What is the largest living structure on Earth? No, it’s not the 2200 acre Armillaria ostoyae fungus in Oregon that we talked about previously. That is the largest single organism, but there is something bigger.
The Great Barrier Reef houses more species of
coral than any other place on earth, more than 600
species call the reef home. You see how many shapes
they can take. Does this mean they are
This can add up quickly, because the Great Barrier Reef is more than 132,973 sq. miles (344,400 sq. km) in area. And if you still don’t believe it is a living structure, get this; it’s moving south! Climate change is warming the waters off the coast, and corals and tropical fish are moving south with the warmer temperature. Meanwhile, the northern edge recedes as the waters get too hot for corals.
Corals take all sorts of shapes (see picture above), and despite what we talked about last week, they don’t seem to be either bilaterally or radial symmetric. Sure, brain corals look radial, but most corals don’t have a repetitive shape. Are these asymmetric animals?
Nope - remember that the coral you see is the exoskeleton of the polyp, not the animal itself. Just because the apartment building isn’t symmetric, it doesn’t mean the animal is as well. Coral polyps are definitely radially symmetric, so our discussion of last week still holds.
Corals and other radial animals are exceptions, since 99% of animals are actually bilaterally symmetric. But there are exceptions with the bilateral animals as well. Some species that have been bilateral for millions of years then evolved a tweak to the system. Some part them became asymmetric in order to give them an advantage. Their stories are exceptional and we should explore some of them.
Coral polyps are cnidarian animals. They live inside
the calcium shells they produce, and it is the shells
that seem asymmetric in many cases. But the polyps
show radial symmetry. Each stalk and white “flower”
is an individual polyp.
Let’s start with the first animals that became bilaterally symmetric– the platyhelminthes, or flatworms. Most flatworms are small, just barely visible with the human eye, and most swim in the water. There are free-living versions and parasitic species and it is in the parasites that we find our first animal that has decided that completely bilateral isn’t necessary.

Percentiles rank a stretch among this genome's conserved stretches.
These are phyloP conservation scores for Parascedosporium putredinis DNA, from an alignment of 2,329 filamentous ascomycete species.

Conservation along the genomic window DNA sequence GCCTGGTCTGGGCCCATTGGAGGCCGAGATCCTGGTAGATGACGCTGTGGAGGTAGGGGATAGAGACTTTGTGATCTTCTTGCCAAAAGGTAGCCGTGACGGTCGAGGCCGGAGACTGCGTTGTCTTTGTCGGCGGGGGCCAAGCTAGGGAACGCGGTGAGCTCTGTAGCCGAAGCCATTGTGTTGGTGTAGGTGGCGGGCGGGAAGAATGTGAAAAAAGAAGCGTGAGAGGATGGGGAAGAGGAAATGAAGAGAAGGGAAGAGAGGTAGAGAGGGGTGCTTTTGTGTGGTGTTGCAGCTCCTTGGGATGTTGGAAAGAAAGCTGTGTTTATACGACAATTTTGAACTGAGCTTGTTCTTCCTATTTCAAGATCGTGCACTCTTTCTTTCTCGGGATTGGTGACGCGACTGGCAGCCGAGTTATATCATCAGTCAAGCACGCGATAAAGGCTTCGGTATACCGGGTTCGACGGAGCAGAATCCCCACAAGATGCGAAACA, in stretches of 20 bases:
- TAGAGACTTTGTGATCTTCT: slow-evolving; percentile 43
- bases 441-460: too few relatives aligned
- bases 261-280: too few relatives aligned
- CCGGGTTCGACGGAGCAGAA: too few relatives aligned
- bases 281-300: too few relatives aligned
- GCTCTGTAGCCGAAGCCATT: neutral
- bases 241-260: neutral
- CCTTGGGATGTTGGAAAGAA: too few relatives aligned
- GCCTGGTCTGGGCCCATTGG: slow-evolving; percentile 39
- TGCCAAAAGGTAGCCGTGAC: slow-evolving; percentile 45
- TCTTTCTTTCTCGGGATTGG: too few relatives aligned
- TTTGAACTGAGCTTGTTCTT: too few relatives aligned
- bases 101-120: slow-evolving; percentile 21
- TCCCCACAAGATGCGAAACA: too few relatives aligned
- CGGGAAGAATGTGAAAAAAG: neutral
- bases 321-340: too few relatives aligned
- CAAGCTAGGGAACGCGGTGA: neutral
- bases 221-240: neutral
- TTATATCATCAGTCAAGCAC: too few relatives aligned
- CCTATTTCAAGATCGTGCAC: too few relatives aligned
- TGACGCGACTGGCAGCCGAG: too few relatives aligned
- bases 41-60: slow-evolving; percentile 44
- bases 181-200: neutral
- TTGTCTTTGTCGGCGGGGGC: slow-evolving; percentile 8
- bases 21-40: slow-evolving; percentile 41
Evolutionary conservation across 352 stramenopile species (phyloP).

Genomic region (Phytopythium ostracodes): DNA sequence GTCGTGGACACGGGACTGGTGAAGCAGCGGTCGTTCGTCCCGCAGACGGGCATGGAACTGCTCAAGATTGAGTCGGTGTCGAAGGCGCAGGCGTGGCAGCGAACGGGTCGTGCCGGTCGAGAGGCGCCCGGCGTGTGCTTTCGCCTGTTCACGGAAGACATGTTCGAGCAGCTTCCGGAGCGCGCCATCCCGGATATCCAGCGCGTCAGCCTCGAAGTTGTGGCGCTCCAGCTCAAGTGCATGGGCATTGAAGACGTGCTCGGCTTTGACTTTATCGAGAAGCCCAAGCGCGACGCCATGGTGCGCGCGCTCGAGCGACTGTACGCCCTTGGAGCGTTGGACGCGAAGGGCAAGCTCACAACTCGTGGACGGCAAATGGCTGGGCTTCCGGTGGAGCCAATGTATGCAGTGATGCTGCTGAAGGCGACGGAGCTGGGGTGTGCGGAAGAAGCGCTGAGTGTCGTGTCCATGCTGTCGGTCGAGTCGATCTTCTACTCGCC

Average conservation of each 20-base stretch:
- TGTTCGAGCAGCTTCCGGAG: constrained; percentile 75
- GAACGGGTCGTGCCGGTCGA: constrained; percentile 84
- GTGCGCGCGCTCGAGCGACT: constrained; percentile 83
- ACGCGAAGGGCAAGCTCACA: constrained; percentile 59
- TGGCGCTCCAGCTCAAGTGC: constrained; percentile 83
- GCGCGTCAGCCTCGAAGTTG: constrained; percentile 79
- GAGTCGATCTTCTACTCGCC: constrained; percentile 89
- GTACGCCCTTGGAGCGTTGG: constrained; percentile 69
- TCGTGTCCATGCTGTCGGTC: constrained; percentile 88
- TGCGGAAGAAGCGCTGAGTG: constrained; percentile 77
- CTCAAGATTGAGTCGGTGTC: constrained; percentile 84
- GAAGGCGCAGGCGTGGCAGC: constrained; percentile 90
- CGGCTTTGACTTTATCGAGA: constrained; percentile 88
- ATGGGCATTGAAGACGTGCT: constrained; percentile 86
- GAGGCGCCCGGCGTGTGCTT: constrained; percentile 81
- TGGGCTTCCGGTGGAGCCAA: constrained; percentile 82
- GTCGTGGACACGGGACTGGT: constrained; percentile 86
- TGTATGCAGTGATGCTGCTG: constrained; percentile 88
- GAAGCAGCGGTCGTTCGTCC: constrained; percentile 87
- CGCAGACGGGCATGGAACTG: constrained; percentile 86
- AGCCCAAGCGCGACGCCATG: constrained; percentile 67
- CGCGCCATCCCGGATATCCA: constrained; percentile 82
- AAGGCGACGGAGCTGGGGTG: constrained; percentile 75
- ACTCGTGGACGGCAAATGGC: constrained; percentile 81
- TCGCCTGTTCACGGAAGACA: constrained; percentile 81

Polyopsithocotylea monogenea is a group of flatworms that live on and feed on fish gills. About 0.05-1 mm long, these platyhelminthes attach themselves to one of the gill ridges and take up residence there for life. The attachment they use is called a haptor, and they come in different shapes and sizes.
The oncomiracidium stage of the worm is directly after the egg stage and before it becomes an adult. This stage is completely bilaterally symmetric. But when the adult stage is reached and it’s time to settle down and starting feeding on some fish’s gills, they become asymmetric via their haptor attachment.
The initial haptor is usually located on the posterior end, on one side only. So much for bilateral symmetry. In some species this haptor has suckers, in others it has hard clamps, and yet other species have both.
As the adult grows, more haptors may develop, just where the animal touches the gill. Some may have 50 or more haptors arranged around their posterior, becoming more and more asymmetric. But there is a plan, they only grow where attachment is possible; some signal is generated by contact and this stimulates growth of more attachments.
Here we have a family of parasitic worms that aren’t symmetric living within a phylum of worms that were the first to be bilaterally symmetric - exceptional. But, take one step up the chain and you see the fish they live on. It just so happens that at least one group of fish parasitized by P. monogean worms are asymmetric themselves.
These are the profiles of some monogean flatworms. The
haptors of these parasites grown in odd places and
destroy the bilateral symmetry of the animal. But it is
necessary for the worm to attach to the gills of their